How connected does your team feel? Team resilience at work…

Ever worked in a team where you feel that no matter what you do, your ‘face doesn’t fit’ or that you were just a number?   Contrast this with the times you have worked in your favourite teams where you felt you felt connected and that you mattered as a person.  How do these two situations make you feel?

Resilient teams feel a sense of connection with each other. In the sixth of our 7-day blog on what makes teams resilient, we unpack the importance of team connection as a key ingredient of the team resilience ‘mix’.


What does a ‘connected’ team look and feel like?

In exploring this element of team resilience, the quote below summarise the key elements of team connection:

“Giving connects two people, the giver and the receiver, and this connection gives birth to a new sense of belonging.” – Deepak Chopra

Team connection links to team self-care and very simply a resilient connected team will care for each other as people, acting co-operatively and supportively with each other.  When we feel we are a part of something and belong, this in itself builds resilience.


What can we do to build more connected teams?


  • 1.Help people feel that they belong in your team

Being welcoming and inclusive is key but how does this look like in the everyday life of your team?  This can range from something as simple as how people greet each other in work to the opportunities you have in your team to sharing time to chat informally and know more about each other as people.  What do we do in our team to make everyone feel included?  Thinking about everyone’s experience of team life and how they are made to feel part of it is key to belonging.


  • 2. Promote a sense of organisational belonging

Our team is our immediate world in work but how are team members connected to the wider organisation?  In many workplaces this can be done from sharing the same uniform, branding through to social events and other workplace programmes any team can connect to.   Ensuring team members have some form of connection to the wider work of the organisation helps a sense of belonging.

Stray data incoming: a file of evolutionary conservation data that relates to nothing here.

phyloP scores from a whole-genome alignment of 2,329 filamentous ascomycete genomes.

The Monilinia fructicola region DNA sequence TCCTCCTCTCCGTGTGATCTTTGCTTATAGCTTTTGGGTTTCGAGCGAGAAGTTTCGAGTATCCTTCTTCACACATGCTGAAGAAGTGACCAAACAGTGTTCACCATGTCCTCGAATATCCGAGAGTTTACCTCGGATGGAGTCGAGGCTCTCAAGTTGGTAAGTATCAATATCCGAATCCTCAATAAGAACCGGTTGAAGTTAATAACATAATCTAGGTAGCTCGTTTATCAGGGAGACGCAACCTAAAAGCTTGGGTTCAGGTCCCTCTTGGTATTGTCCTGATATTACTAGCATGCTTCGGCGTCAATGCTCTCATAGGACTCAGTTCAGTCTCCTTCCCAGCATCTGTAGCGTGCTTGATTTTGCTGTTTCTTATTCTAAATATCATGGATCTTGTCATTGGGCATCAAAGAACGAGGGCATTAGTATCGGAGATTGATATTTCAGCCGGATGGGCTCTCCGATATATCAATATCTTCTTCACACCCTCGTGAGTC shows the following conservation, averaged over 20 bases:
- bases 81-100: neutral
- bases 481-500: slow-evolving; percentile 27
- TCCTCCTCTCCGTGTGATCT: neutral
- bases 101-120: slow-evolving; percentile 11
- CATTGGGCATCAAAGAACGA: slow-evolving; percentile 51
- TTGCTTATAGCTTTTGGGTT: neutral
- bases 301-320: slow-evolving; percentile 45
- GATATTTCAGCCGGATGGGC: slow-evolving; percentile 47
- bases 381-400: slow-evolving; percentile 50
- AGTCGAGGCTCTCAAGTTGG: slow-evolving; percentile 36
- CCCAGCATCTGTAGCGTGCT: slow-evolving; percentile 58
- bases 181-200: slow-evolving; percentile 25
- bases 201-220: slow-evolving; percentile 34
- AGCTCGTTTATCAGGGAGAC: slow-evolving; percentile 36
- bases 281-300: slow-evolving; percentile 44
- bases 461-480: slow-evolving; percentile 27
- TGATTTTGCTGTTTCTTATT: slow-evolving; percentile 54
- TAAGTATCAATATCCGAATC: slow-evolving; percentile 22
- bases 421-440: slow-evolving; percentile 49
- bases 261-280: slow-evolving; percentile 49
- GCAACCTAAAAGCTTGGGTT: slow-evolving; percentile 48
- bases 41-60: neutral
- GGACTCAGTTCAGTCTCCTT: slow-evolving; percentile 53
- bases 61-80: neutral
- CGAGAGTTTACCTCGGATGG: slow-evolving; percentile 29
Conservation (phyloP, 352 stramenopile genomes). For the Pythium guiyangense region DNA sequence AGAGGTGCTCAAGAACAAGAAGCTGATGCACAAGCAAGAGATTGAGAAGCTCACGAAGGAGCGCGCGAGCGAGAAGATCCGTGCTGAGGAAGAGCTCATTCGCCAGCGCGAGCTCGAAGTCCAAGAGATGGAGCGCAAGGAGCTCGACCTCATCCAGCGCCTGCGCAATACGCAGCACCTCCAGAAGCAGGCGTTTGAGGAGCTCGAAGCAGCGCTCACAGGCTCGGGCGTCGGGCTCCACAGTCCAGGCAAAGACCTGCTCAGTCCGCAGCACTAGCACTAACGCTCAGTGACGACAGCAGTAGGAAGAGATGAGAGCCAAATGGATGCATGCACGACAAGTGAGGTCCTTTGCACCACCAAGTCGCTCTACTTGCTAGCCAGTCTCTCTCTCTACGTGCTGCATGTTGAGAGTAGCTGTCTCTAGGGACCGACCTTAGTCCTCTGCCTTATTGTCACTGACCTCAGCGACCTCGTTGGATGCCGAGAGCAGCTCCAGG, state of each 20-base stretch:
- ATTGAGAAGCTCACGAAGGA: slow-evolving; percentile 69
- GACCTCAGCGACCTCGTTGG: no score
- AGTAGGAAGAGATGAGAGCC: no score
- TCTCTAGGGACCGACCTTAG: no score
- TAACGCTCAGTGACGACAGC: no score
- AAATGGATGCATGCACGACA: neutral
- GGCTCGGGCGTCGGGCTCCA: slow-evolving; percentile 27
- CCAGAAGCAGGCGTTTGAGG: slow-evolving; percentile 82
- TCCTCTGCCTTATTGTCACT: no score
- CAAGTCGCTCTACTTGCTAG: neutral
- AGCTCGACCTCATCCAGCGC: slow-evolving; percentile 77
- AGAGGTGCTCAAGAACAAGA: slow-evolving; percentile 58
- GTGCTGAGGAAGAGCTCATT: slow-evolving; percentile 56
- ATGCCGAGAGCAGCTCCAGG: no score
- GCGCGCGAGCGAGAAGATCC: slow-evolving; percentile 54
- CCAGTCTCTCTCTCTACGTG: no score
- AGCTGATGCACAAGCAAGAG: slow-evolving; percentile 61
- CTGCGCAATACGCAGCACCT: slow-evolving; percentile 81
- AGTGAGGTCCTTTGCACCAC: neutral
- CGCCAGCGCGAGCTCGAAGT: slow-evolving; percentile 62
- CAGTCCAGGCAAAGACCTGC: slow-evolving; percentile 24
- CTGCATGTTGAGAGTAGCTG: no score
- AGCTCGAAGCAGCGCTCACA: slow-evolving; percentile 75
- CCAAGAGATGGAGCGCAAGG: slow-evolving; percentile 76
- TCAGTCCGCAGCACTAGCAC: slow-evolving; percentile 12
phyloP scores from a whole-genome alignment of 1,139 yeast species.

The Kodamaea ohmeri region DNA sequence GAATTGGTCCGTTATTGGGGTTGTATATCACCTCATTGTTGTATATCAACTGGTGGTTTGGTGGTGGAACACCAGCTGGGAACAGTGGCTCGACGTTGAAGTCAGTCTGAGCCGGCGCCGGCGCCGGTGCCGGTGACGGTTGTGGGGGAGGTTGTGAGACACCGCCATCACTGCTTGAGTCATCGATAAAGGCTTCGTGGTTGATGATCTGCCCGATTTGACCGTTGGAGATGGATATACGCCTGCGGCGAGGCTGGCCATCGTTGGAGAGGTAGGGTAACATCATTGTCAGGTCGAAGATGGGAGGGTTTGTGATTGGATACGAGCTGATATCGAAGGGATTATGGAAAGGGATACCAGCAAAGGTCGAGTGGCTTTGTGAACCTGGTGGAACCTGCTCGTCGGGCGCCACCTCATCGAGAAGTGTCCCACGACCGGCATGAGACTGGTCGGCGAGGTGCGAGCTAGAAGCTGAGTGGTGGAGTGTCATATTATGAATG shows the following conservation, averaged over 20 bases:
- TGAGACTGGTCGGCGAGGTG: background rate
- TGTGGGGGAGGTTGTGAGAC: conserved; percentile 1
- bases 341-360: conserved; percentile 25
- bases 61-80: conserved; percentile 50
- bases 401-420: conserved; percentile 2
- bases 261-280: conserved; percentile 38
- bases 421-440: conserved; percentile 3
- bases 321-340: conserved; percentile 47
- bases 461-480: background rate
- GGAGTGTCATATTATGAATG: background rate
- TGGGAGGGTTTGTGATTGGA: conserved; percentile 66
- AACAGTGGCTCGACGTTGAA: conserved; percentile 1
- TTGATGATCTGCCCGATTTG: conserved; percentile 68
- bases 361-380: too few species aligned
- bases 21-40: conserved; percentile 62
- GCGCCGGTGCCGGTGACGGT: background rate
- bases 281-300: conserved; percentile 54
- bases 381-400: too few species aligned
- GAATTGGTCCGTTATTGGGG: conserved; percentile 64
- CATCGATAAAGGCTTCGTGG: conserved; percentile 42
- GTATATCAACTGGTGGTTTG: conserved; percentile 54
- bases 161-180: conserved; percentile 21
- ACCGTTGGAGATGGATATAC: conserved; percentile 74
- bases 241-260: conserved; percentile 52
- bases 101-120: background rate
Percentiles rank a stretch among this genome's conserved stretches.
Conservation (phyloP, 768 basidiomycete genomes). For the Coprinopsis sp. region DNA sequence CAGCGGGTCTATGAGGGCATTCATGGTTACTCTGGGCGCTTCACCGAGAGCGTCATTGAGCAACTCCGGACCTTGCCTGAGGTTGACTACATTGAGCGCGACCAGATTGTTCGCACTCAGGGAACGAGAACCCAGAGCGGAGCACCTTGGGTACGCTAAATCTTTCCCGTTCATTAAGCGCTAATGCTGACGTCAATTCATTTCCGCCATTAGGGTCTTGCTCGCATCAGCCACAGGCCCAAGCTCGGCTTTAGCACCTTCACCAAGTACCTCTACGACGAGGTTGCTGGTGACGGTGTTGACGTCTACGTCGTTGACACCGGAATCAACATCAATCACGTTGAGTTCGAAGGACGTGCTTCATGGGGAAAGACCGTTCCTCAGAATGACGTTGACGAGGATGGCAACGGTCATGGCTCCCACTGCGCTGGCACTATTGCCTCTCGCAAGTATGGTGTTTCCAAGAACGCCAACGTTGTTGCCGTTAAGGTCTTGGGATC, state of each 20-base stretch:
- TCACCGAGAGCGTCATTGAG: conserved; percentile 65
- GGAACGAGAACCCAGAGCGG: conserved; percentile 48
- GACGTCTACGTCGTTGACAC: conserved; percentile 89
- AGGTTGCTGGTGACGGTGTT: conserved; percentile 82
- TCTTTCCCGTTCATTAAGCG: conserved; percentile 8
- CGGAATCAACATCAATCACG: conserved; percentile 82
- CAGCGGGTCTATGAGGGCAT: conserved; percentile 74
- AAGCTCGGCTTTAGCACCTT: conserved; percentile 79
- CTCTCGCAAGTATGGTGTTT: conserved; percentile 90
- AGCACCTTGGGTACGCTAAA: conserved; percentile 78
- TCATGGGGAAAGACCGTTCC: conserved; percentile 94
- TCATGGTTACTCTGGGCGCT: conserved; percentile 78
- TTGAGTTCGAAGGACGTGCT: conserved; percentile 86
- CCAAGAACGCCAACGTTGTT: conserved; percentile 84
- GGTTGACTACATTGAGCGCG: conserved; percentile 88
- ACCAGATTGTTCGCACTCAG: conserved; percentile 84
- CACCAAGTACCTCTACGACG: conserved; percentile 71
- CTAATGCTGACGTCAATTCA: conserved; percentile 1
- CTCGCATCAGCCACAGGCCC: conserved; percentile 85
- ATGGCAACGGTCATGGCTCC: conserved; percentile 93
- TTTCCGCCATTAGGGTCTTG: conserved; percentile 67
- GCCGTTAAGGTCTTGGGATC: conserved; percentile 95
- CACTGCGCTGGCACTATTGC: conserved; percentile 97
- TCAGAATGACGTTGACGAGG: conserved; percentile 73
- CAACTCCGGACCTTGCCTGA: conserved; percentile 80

• 3. Identify what mutual team support looks like in your team

How do we really help each other out in our team?  Really connected teams will easily spot when someone is drowning not waving and readily offer support without being asked.  Sample ways we do this, sometimes even without thinking, include:

  • Helping a colleague with other work when they have a deadline.
  • Debriefing in a safe space if someone has experienced a hard day or difficult incident.
  • Sharing knowledge or perspectives you know will help a colleague.
  • Advice on how to navigate work politics or systems.
  • Just being there as a listening ear for emotional support when the chips are down.

A note of caution here is important.  Is an ethos of mutual support shared collectively across the team?  If not checked, you may find that naturally accommodating team members will eventually tire if shared support is one-way only with some colleagues; reciprocity is essential for the connected team.


  • 4. Enable ‘confident vulnerability’

Sometimes we carry things too long and struggle because we see asking for help as a sign of our own perceived inadequacies or lack of competency.  We may also find ourselves in environments when showing any vulnerability could lead to judgement by others.  Or, we may find that feeling below par or not on top of things at work is due to something major happening in our personal lives outside work.

To establish a culture in your team where ‘there’s no such thing as a stupid question’ and where team members feel genuinely comfortable sharing appropriately times of vulnerability takes work and ‘living it’ as modelled by team leaders.

Starting a conversation in your team about areas where they feel aspects of inadequacy and might need help from other team members is a solid starting point.


  • 5. Appreciate that people have lives outside work

Work-life balance featured as a key element of resilience in team self-care in our fourth blog.  Things happen in our lives outside work beyond our control which could require flexibility in our team and work life.

A connected team from camaraderie will have some shared knowledge about their colleagues’ lives and demands outside work.  During tough personal times, connected teams will accommodate and help colleagues.  Teams also however need to set a time limit where they can review flexible support to accommodate the personal to balance team performance and accountability.